"What prevents the achievement of this desire is Israel's continuation of its occupation and settlement activity and imposing realities on the ground," said Abbas, speaking at a regional World Economic Forum conference in Jordan.
Abbas did not refer to the changed circumstances created by the formation of a new hard-line Israeli government this month; key members of which oppose land concessions to the Palestinians. A US-led negotiation effort broke down about a year ago, and current prospects for resuming them are slim.
Israelis re-elected the hard-line Benjamin Netanyahu two months ago in part because they reject the Palestinians terms, which include not just a near-total pullout from the West Bank and a division of some sort in Jerusalem - but also because the regional chaos has them in a cautious frame of mind.
The prime minister has voiced support in recent years for a Palestinian state - but seems very far from the Palestinians' terms. During his campaign he said he did not expect a Palestinian state to soon arise, but later slightly back tracked.
Speaking at the same conference on the shores of the Dead Sea, former Israeli President Shimon Peres said most Israelis nonetheless supported the principle of a Palestinian state. Asked about the possibility that the world community would ratchet up the pressure on Israel, he insisted that more negotiations - despite decades of failure - were the answer.
"I'm convinced that there will be no better alternative (to) the two-state solution," said Peres, who is also a former prime minister. "I believe it is possible. I believe it is needed. I believe that peace negotiations can be resumed and the sooner the better."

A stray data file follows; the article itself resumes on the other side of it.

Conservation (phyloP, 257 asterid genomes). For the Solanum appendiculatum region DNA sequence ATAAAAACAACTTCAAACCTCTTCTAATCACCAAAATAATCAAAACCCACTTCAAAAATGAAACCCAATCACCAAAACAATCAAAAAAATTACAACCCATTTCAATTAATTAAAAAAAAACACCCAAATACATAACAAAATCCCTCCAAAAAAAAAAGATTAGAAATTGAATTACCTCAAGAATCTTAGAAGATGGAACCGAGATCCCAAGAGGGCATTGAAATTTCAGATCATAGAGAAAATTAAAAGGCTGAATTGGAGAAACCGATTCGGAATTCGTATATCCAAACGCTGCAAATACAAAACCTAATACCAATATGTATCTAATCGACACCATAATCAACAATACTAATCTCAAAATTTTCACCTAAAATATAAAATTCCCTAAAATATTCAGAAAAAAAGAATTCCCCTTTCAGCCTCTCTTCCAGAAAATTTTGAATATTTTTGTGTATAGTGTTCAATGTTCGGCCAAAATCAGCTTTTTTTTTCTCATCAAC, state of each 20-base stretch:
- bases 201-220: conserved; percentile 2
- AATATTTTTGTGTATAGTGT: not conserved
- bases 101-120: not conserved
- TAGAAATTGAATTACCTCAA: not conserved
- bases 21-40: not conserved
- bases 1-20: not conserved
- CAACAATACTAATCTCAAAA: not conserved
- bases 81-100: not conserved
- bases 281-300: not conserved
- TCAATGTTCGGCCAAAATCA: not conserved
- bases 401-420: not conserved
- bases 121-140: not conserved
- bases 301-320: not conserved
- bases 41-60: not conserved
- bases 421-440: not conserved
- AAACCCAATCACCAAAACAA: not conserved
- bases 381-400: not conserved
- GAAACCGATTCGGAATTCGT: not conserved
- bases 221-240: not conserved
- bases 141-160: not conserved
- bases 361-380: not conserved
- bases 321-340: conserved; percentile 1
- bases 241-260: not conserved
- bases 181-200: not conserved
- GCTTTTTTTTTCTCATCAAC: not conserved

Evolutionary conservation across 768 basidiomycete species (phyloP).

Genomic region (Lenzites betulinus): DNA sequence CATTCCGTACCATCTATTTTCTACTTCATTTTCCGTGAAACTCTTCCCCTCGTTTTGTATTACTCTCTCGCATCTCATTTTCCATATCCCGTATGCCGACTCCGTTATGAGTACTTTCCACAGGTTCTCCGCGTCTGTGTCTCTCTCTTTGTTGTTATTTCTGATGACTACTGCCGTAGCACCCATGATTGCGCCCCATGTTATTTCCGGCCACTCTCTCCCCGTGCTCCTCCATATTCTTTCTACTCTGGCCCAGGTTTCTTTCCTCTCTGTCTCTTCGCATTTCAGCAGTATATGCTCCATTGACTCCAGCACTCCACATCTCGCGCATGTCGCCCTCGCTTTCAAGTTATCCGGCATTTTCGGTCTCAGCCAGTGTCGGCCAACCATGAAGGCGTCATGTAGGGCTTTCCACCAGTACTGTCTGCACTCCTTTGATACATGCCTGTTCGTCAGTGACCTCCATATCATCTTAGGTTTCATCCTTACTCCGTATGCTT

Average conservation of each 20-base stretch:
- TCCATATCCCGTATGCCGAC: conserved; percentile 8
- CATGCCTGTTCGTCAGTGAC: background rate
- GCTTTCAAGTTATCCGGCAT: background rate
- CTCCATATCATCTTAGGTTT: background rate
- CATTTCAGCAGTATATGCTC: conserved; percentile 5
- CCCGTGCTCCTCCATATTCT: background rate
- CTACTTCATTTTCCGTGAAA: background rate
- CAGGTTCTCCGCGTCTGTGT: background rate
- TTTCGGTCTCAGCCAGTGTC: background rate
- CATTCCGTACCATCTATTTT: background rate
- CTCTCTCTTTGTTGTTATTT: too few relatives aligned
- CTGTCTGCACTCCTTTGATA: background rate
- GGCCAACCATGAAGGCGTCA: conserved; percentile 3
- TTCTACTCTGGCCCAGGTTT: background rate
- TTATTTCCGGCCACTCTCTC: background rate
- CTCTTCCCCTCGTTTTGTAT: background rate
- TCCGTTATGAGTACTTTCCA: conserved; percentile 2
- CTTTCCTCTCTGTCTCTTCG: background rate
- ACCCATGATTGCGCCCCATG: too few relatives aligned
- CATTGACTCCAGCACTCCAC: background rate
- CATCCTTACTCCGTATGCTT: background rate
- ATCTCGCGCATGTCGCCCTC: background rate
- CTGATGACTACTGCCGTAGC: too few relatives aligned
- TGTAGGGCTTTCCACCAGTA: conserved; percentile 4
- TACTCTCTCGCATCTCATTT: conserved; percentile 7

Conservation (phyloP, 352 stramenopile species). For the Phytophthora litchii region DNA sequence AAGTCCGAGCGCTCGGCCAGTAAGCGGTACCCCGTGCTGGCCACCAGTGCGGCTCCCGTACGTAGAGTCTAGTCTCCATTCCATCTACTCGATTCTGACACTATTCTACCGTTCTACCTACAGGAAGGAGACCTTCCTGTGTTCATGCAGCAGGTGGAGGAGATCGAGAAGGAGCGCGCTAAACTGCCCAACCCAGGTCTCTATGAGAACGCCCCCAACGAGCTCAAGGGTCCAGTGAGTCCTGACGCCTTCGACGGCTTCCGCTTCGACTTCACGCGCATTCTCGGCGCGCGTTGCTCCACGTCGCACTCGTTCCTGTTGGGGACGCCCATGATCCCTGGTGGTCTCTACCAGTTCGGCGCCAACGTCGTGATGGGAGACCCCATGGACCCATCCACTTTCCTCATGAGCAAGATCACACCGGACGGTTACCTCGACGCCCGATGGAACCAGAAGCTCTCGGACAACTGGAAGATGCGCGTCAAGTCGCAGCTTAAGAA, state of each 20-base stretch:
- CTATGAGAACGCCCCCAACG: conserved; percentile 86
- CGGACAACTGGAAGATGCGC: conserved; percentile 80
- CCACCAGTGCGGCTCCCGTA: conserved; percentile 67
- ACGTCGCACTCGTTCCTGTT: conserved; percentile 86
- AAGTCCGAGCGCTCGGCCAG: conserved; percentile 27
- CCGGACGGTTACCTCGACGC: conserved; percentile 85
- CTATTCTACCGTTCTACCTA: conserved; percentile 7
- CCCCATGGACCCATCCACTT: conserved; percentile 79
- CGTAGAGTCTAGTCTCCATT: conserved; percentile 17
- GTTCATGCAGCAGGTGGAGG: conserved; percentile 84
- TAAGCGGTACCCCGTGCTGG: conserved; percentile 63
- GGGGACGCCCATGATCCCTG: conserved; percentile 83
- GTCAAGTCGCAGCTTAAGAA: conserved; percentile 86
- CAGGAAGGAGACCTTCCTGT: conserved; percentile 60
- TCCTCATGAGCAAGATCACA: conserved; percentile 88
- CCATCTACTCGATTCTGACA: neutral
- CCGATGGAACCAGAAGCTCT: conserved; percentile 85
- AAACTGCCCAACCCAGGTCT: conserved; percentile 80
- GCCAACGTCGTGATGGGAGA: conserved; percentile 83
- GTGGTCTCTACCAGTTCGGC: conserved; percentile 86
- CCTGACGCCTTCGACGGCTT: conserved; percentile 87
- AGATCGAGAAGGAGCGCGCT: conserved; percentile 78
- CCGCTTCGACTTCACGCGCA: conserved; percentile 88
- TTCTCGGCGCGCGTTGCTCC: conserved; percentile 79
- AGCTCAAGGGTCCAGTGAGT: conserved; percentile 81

Many moderate Israelis are concerned that the default outcome is a single state in which Jews will not be the majority - and which, if Jews continue to dominate it, would cease to be considered a democracy.
On Monday, Netanyahu handed responsibility for any future peace talks with the Palestinians to his new Interior Minister Silvan Shalom, a nomination denounced by Palestinians, who said Shalom did not believe in the two-state solution.
Meanwhile, international pressure to resume talks has increased. On Thursday, French magazine Le Figaro announced that France is pushing forward with its Middle East peace initiative, shortening the deadline for Israeli-Palestinian talks from two years to 18 months. If a two-state solution is not reached by the end of the 18 months of talks, France will announce it is officially recognizing the State of Palestine.
On Tuesday, the United Nations' new Middle East envoy, Nikolay Mladenov, said he and UN Secretary-General Ban Ki-moon would engage Israel's government to explore "realistic options" for a return to talks with the Palestinians aimed at a two-state solution "within a reasonable timeframe."
And last week the Jordanian and German foreign ministers held a joint press conference in which they urged the resumption of talks.